Unusual Encounters

Julian Charriere, Some Pigeons are More Equal than Others, 2012

When I came across this post on iGNANT I was immediately intrigued (and maybe a bit concerned for the welfare of the pigeons.) The series of work entitled Some Pigeons are More Equal than Others is by Artist Julian Charriere who ‘dyed’ 35 pigeons with a mechanic apparatus that trapped the birds and then airbrushed them. Once the pigeons were coloured they were released to resume their daily life with their new colourful plumage in full display. Charriere wanted to provide city dwellers with a new experience – something different injected into their daily routine.

Julian Charriere, Some Pigeons are More Equal than Others, 2012

Julian Charriere, Some Pigeons are More Equal than Others, 2012

I imagine the experience of seeing these colourful birds was similar to the way I felt when I first encountered an exhibition by The Atlas Group many years ago, one of uncertainty, but with a desire to learn more, to question what I was seeing. The Atlas Group was a fifteen year project developed by artist Walid Raad that created and presented archives that were about the contemporary history of Lebanon with an emphasis on the Lebanese wars of 1975 – 1991.

The Atlas Group was a fictional organisation with a main agenda of researching and documenting the contemporary history of Lebanon. Through the presentation of documentary fictions as factual documents, Raad explores the dialectical notion of the real and invented, fiction and non-fiction. Raad seamlessly integrates actual documentation with fiction guiding the viewer to look at the lies and to look for the lies.

The Atlas Group not unlike other interventionists groups such as Critical Art Ensemble, Xurban, Bureau d’etudes, and Grupo de Arte Callejero use the everyday world to raise our awareness of social problems and concerns. These artists give us the tools to form our own opinions by providing an alternative presentation of the materials in which to analysise. However, in the foreground of this observation, is the importance of the imagination in questioning and dismantling what is false and true. While Charriere doesn’t have the same political agenda as the above groups I believe he toying with our notion of fact and falsity by providing us with a different perspective, a different way to experience our city.The Atlas Group exhibition that I am referencing had a convincing didactic panel that not only explained the context of the exhibition but situated the Altas Group as preservers of historical information and archivists. The panel further stated that all of the documents (notebooks, films, videotapes and photographs) included in the exhibition were attributed to a central figure, Dr Fadl Fakhouri, who bequeathed the items upon his death in 1993 to the Altas Group. There was a second panel that further explained who Dr. Fadl Fakhouri was which I recently found on The Atlas Group’s website:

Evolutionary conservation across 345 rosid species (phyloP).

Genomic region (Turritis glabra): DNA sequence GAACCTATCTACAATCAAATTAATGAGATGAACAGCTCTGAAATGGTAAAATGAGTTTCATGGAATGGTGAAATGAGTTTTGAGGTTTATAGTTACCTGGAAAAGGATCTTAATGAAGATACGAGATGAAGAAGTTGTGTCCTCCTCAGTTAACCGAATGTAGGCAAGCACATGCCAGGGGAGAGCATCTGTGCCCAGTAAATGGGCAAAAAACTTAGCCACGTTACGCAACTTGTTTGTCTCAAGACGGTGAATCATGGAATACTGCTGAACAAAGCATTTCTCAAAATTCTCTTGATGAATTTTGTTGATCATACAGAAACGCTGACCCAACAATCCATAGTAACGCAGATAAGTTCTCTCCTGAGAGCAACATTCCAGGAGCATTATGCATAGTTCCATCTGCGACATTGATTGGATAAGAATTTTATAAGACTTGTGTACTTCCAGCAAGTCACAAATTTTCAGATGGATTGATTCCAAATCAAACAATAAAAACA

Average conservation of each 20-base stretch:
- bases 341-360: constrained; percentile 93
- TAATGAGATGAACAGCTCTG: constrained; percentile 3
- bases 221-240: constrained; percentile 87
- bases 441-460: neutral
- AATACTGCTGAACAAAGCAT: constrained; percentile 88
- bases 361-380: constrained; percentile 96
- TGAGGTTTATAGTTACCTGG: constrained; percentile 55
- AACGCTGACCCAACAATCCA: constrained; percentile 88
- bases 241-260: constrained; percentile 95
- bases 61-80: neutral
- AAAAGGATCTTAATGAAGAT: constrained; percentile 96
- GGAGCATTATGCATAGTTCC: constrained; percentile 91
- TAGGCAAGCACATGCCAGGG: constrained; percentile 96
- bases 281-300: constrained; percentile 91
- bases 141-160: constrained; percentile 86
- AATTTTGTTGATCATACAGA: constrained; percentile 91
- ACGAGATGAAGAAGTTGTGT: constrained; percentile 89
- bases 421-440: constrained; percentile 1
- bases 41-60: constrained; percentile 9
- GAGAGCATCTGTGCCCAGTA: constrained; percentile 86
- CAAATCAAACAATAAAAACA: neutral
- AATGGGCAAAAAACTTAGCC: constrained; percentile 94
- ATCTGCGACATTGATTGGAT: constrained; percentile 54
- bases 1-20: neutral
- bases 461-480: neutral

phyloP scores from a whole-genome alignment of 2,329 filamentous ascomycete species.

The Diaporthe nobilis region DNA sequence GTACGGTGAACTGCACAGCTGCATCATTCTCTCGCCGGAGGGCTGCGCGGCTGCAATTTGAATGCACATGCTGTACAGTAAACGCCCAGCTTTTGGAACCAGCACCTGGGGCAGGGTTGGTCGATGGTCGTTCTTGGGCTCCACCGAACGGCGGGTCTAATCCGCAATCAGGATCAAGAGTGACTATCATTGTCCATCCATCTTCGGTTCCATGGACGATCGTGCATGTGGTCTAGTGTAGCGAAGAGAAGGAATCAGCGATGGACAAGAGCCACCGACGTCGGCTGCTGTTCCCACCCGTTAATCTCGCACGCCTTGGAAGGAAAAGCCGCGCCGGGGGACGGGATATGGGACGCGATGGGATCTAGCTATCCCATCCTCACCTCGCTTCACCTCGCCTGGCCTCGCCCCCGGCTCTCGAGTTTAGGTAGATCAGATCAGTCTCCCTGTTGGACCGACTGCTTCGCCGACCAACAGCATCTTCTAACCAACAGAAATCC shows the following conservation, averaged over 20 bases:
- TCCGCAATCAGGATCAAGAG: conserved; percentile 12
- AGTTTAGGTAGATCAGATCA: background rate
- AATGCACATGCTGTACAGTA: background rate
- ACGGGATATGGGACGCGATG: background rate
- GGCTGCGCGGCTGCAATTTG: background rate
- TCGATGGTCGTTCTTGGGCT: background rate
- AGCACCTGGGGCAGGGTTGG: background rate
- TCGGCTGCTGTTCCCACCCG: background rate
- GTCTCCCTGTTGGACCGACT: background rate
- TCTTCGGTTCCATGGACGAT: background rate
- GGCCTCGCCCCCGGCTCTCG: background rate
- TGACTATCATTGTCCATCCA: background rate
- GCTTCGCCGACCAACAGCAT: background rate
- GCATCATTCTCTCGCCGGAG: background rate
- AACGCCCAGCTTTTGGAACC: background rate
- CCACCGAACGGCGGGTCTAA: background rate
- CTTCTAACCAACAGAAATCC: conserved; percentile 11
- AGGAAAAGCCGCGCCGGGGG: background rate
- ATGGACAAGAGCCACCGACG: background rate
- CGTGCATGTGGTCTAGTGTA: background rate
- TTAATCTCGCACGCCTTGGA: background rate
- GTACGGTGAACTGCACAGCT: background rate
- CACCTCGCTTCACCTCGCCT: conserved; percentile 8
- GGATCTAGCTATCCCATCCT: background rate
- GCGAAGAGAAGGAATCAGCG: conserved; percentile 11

At this point, I had not heard of The Atlas Group so I took everything at face value. The first series of black and white photos were entitled, Civilizationally, We Do Not Dig Holes to Bury Ourselves, dated 1958-1959/2003 and were presented as the only remaining photographs of the doctor. Looking at these images, there is an immediate sense that something is odd about the doctor’s ‘presence’ within the photographs.

Walid Raad, Civilizationally, We Do Not Dig Holes to Bury Ourselves, 2003.

Walid Raad, Civilizationally, We Do Not Dig Holes to Bury Ourselves, 2003.

Walid Raad, Civilizationally, We Do Not Dig Holes to Bury Ourselves, 2003.

Walid Raad, Civilizationally, We Do Not Dig Holes to Bury Ourselves, 2003.

Why would someone posse an image of himself lying on a bed in a hotel room reading a book or eating alone in a café or under the Eiffel Tower looking through a set of binoculars in the opposite direction? The circumstances in which these images were taken are uncertain. I immediately started to question who took these photographs? Why hasn’t the doctor acknowledged the fact that he was being photographed? Were they staged? Were they real? Was Dr Fadl Fakhouri real?

On my way home I kept thinking about this work and who was The Atlas Group. During the time of not knowing my imagination was running wild, trying to decipher what I had seen, what was real, what was fiction, it was truly a great experience. I think the same would have occurred when the citizens of Copenhagen saw these pigeons, they would have experienced a suspension of disbelief – believing maybe for only seconds or minutes that these colourful birds really did exist and flew with the pigeons or maybe they were pigeons. I think this would have been a great encounter, a magical moment being suspended in disbelief if only for a few minutes.

Images from Dr. Fadl Fakhouri’s notebook which contain photographs of cars that correspond to the exact make, model and colour of every car that was used as a car bomb between 1975 and 1991.

Walid Raad, Already Been in a Lake of Fire (Notebook Volume 38), 1999

Walid Raad, Already Been in a Lake of Fire (Notebook Volume 38), 1999

This notebook depicts avid gambling habits of the Lebanese gamblers. It is said that every Sunday Marxists and Islamists bet on races one through seven and Maronite nationalists and socialists on races eight through fifteen.

Walid Raad, Missing Lebanese Wars (Notebook Volume 72), 1996.

Walid Raad, Missing Lebanese Wars (Notebook Volume 72), 1996.

The Atlas projects reveals the fragmentation of events that is experienced by war. By collecting certain fragments of truth one can illuminate a whole. By choosing different means of documentation  The Atlas Group, reflected the instability of history and how complex events cannot be systematized or condensed into easy groups of information.

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